Industry statistics reveal that book returns can be 30% or more of sales. If you reduce or eliminate returns, then you could increase your net sales and revenue by that same amount and your profits by even more.
But, you say, you have no control over returns since Ingram and the bookstores return them at will without selling them. On the contrary, there are many things that we as authors and publishers can do to eliminate returns.
The first thing to realize is that bookstores do not sell books — they display them. Any marketing they do involves promoting major titles or special events to entice people into their stores. It is up to the authors to create awareness of their specific titles. Similarly, most distributors utilize commissioned sales representatives whose income depends on selling books that are not returned, i.e., those promoted more heavily. They understandably spend their time selling those titles.
Furthermore, marketing books is not simply a function of promotion. An integrated marketing mix also entails producing a saleable, properly priced product that is distributed to the right people at the right time.
Promotion is a multi-faceted marketing technique that is more complex than conducting a campaign of bookstore events, media appearances and press releases. It involves finding and implementing the proper and timely balance of publicity, advertising, sales promotion and personal selling. When books are marketed properly, they remain sold.
A non-returnable book is one that has a unique point of difference. That means it is demonstrably different from competitive titles in a way that is important to the marketplace. It is an adequately researched topic that meets an identifiable market need and is published with a good title, in the right size, with the most desirable binding and in the highest quality possible.
Of course, it must be competitively priced. Too often publishers base their book’s price on its cost. However, readers do not care what your costs are. They are looking for information or entertainment and will choose the lowest priced option (that may or may not be a book) that meets their needs. A non-returnable book is priced according to its value to the reader.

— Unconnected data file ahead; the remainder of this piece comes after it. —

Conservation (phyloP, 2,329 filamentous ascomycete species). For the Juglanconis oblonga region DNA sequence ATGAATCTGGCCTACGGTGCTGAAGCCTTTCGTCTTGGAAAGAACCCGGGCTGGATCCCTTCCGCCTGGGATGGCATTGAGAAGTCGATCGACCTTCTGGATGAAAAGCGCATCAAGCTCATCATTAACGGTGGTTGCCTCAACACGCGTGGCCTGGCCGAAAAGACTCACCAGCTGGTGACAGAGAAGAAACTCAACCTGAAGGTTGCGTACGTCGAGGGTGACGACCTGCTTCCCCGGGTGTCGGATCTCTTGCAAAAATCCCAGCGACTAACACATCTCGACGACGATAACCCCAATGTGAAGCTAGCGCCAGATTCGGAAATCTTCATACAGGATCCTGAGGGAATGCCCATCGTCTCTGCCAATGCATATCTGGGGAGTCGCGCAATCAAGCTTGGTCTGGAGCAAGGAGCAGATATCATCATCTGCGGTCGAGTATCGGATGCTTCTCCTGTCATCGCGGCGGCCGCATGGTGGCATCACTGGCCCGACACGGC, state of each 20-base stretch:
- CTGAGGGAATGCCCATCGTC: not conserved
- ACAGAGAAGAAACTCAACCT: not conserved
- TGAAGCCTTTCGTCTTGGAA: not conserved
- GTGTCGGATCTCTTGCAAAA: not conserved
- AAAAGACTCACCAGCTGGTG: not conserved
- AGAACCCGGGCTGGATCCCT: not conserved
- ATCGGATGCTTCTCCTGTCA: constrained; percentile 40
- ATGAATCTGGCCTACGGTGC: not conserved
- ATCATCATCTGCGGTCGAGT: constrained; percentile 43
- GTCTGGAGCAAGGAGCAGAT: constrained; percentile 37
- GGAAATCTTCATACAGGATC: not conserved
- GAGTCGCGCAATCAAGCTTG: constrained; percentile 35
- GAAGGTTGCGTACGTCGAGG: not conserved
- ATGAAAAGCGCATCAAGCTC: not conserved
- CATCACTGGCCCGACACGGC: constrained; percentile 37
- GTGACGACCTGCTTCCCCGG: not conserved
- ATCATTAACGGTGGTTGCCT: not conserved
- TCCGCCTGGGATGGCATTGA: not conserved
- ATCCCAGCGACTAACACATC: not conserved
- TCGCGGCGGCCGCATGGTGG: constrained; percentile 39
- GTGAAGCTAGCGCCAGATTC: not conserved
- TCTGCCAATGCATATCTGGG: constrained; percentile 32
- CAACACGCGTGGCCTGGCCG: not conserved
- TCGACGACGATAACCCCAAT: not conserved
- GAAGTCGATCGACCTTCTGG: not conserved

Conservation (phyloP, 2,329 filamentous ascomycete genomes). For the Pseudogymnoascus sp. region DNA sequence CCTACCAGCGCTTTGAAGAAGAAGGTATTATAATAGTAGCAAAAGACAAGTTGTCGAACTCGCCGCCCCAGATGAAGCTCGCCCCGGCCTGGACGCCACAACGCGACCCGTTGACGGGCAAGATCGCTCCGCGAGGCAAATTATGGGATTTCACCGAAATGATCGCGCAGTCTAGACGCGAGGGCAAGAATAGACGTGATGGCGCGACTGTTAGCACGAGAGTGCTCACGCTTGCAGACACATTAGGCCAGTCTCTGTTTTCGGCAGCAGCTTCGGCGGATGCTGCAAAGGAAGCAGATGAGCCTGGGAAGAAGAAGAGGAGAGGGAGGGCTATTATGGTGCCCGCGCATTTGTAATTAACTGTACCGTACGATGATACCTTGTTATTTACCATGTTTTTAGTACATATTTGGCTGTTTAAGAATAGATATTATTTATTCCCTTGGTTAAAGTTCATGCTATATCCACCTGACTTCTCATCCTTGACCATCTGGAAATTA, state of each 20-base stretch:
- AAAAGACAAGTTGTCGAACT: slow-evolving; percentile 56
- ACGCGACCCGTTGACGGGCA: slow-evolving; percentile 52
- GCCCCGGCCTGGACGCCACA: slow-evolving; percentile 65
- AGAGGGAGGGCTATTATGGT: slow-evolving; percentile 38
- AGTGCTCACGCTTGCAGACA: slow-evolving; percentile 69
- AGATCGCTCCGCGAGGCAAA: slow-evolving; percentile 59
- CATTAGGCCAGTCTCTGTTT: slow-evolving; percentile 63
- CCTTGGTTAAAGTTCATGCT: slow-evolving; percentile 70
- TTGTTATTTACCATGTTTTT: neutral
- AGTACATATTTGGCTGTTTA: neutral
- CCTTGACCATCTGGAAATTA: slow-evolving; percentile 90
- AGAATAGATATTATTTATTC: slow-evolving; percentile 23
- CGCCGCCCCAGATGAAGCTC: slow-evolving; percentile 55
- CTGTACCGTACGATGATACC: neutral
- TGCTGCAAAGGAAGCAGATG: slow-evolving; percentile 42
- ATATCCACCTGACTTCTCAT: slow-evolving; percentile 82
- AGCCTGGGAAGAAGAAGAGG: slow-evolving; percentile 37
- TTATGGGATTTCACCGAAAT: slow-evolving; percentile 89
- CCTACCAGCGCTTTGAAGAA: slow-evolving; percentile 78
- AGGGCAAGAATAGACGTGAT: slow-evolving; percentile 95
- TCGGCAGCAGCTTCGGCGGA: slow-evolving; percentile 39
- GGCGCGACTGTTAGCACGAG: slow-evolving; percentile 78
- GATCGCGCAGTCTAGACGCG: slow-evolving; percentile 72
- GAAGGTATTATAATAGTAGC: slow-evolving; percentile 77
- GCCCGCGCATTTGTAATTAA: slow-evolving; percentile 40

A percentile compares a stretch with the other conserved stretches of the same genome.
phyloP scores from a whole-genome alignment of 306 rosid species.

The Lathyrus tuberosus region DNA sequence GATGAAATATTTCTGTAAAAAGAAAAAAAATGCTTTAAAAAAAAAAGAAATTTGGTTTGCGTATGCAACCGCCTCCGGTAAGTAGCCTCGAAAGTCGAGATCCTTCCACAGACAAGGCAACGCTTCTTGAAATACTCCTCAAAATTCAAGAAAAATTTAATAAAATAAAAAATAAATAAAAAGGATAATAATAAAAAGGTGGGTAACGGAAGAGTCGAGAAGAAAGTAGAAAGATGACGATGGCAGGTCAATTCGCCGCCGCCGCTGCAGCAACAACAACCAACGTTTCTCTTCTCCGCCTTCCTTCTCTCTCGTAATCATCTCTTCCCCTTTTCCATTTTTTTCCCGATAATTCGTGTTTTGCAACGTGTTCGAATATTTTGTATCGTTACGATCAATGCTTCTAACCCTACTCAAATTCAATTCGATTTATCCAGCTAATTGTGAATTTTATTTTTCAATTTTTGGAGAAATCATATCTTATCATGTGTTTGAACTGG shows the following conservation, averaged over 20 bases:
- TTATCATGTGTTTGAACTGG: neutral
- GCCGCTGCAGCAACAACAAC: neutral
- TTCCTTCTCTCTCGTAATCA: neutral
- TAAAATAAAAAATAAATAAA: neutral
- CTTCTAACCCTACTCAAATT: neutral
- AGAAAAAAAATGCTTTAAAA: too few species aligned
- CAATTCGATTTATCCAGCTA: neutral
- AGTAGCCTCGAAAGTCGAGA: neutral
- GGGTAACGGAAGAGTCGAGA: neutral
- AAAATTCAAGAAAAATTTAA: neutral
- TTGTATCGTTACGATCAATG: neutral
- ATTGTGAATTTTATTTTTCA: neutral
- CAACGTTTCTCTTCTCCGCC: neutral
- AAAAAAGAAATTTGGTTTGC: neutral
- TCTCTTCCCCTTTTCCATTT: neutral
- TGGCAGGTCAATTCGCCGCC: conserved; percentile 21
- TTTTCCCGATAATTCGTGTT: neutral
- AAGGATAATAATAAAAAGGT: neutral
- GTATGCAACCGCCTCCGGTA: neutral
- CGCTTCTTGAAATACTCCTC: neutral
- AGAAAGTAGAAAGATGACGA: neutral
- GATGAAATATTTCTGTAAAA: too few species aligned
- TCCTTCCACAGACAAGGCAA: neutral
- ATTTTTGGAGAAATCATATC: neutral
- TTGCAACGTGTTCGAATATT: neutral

Appropriate distribution will reduce returns, too. Perhaps the most significant point to consider here is that books distributed to buyers outside the traditional bookstore markets are typically sold on a non-returnable basis. By marketing to these segments you can expend the same amount of effort to develop, price and promote a title but perhaps avoid the debilitating effect of returns.
What are these non-traditional markets? There are two major special-sales categories. The first is non-bookstore retailers which entails selling to airport stores, supermarkets, discount stores, specialty stores and more. Also consider selling through book clubs and catalogs; not only the major clubs but also those dedicated to selling books in your genre.
A second segment is non-retail. Marketing to this segment involves selling books to corporations to use as premiums, gifts or incentives. For example, Rita Ippoliti approached parachute equipment manufacturers to use her book Falling Into Place as a premium. You might also consider selling your title to associations. Mark James marketed his book Estate Planning Success for Pennsylvania Residents to the National Association of Financial and Estate Planners to resell in their website bookstore.
A common proverb says If it’s to be, it’s up to me, and this is especially true in book marketing. Authors and publishers cannot rely on anyone but themselves to market their books. If we do this properly, we can reduce returns and at the same time increase our revenues and profits significantly.
Brian Jud is a book-marketing consultant, Executive Director of the Association of Publishers for Special Sales (APSS – www.bookapss.org) and author of How to Make Real Money Selling Books and Beyond the Bookstore. Contact Brian at firstname.lastname@example.org or www.premiumbookcompany.com.